BELOW IS A MORE DETAILED EXPLANATION OF THE 6 BUREAUCRATIC MANAGEMENT PRINCIPLES
TASK SPECIALISATION: Tasks are divided into simple, routine categories on the basis of competencies and functional specialisations. Every employee is responsible for what he/she does best and knows exactly what is expected of him/her. By dividing work on the basis of specialisation, the organisation directly benefits. Each department has specific powers. As a result, there is a delineation of tasks and managers can approach their employees more easily when they do not stick to their tasks. Every employee knows exactly what is expected of him/ her and what his/ her powers are within the organisation. Every employee has a specific place within the organisation and is expected to solely focus on his/ her area of expertise. Going beyond your responsibilities and taking on tasks of colleagues is not permitted within a bureaucracy.
HIERARCHICAL AUTHORITY: Managers are organised into hierarchical layers, where each layer of management is responsible for its staff and overall performance. In a bureaucracy, there are many hierarchical positions. This is essentially the trademark and foundation of a bureaucracy. Hierarchy is a system in which different positions are related in order of precedence and in which the highest rung on the ladder has the greatest power. The bottom layers are always subject to supervision and control of higher layers. This hierarchy reflects lines of communication and the degree of delegation and clearly lays out how powers and responsibilities are divided.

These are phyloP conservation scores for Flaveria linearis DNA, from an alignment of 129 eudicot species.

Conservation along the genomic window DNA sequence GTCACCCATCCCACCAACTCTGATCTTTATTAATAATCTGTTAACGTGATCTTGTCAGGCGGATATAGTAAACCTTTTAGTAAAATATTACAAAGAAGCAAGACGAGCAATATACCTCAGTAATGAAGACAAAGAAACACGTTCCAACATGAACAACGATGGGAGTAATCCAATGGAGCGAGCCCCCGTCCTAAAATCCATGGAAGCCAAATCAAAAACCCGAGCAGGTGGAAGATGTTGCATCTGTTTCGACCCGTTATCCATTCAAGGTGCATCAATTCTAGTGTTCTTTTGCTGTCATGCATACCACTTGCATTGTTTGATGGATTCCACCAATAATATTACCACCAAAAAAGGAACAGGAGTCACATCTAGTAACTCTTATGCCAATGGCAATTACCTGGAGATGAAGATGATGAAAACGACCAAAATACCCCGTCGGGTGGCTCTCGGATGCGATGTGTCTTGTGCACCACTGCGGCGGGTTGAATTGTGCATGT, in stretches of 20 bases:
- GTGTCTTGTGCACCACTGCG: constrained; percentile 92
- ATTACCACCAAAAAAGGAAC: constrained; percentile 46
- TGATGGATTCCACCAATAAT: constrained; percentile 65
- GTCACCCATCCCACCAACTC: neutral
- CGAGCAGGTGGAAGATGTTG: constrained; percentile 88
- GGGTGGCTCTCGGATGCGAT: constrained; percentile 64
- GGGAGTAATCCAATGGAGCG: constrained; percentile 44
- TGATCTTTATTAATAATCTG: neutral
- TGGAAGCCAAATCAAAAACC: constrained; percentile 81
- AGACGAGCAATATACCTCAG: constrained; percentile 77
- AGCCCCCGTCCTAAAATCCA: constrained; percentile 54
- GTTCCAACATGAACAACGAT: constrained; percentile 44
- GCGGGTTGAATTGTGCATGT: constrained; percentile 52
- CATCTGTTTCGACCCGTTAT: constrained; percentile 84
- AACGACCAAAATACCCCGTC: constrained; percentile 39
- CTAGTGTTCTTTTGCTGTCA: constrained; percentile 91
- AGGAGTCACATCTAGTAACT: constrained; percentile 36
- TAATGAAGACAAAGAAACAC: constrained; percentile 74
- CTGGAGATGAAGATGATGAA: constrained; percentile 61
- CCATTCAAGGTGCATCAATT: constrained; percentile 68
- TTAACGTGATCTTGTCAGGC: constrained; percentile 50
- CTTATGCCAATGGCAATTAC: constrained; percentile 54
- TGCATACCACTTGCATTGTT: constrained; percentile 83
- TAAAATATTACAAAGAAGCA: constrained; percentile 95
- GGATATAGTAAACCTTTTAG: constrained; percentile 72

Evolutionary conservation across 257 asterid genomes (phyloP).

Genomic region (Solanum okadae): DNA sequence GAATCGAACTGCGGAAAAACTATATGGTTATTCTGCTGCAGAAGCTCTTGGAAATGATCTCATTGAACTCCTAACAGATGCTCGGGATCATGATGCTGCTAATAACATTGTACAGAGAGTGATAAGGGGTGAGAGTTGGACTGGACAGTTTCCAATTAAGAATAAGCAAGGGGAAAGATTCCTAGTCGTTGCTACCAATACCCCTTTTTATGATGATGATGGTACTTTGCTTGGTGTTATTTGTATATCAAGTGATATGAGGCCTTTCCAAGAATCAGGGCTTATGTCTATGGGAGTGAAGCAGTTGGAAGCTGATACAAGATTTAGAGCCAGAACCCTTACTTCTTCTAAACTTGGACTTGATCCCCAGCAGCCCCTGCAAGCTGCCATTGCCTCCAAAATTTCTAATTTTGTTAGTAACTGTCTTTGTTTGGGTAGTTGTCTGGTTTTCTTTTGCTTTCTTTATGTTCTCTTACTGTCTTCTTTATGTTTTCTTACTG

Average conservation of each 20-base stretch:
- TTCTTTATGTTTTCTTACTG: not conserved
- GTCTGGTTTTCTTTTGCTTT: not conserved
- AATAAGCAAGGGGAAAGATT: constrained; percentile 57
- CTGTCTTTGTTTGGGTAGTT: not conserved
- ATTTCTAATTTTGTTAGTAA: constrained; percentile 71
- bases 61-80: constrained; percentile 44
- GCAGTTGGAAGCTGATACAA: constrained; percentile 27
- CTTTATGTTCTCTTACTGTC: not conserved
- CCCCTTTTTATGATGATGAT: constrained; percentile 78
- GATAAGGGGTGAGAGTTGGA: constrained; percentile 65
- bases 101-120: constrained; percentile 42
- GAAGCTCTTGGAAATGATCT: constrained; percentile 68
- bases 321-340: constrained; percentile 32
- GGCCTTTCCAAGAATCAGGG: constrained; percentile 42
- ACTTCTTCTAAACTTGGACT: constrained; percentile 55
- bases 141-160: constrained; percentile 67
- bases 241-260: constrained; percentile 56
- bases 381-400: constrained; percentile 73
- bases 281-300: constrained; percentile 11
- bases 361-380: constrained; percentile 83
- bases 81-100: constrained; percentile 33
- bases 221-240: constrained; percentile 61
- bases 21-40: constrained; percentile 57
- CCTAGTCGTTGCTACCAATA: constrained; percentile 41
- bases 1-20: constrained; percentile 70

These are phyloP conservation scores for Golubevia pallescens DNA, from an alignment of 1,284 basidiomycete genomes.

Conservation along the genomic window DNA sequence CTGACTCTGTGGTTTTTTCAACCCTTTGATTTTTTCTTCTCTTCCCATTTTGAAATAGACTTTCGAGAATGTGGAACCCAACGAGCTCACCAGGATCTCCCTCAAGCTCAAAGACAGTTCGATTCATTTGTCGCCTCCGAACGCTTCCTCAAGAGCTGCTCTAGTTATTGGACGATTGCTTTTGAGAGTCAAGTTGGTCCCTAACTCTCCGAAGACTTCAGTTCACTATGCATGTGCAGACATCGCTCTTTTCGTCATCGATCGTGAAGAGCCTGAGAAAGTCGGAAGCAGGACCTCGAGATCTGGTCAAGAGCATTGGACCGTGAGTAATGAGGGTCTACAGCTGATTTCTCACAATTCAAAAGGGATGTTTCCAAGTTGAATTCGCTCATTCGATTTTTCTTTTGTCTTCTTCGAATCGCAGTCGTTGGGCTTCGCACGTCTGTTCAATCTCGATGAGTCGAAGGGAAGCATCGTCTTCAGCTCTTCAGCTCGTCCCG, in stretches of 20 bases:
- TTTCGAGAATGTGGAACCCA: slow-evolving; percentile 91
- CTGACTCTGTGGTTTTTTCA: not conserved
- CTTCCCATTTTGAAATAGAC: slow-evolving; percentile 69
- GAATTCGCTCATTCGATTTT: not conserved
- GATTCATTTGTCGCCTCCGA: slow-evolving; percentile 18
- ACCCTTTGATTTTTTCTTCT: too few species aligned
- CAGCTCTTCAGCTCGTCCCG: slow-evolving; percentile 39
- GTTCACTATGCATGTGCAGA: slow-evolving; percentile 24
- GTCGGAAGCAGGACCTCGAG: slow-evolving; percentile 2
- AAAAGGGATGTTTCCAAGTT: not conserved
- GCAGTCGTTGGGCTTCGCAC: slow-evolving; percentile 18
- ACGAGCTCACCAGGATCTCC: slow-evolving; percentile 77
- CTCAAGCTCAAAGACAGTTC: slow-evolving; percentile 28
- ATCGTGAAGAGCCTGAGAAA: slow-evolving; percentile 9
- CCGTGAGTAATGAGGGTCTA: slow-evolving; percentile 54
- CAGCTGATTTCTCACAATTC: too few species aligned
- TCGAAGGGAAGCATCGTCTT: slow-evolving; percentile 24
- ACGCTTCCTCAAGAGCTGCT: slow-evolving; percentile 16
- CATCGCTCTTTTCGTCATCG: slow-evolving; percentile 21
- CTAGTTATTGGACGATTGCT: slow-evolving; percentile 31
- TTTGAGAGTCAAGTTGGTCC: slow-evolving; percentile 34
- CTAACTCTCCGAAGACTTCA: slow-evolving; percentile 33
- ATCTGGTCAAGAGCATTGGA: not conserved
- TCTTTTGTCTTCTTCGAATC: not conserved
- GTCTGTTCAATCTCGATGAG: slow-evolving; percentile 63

FORMAL SELECTION: All employees are selected on the basis of technical skills and competences, which have been acquired through training, education and experience. One of the basic principles is that employees are paid for their services and that level of their salary is dependent on their position. Their contract terms are determined by organisational rules and requirements and the employee has no ownership interest in the company.
RULES AND REQUIREMENTS: Formal rules and requirements are required to ensure uniformity, so that employees know exactly what is expected of them. In this sense, the rules and requirements can be considered predictable. All administrative processes are defined in the official rules. By enforcing strict rules, the organisation can more easily achieve uniformity and all employee efforts can be better coordinated. The rules and requirements are more or less stable and always formalised in so-called official reports. Should new rules and requirements be introduced, then senior management or directors are responsible for this.
IMPERSONAL: Regulations and clear requirements create distant and impersonal relationships between employees, with the additional advantage of preventing nepotism or involvement from outsiders or politics. These impersonal relationship are a prominent feature of bureaucracies. Interpersonal relationships are solely characterised by a system of public law and rules and requirements. Official views are free from any personal involvement, emotions and feelings. Decisions are solely made on the basis of rational factors, rather than personal factors.
CAREER ORIENTATION: Employees are selected on the basis of their expertise. This helps in the deployment of the right people in the right positions and thereby optimally utilising human capital. In a bureaucracy, it is possible to build a career on the basis of experience and expertise. As a result, it offers lifetime employment. The right division of labour also allows employees to specialise themselves further, so that they may become experts in their own field and significantly improve their performance.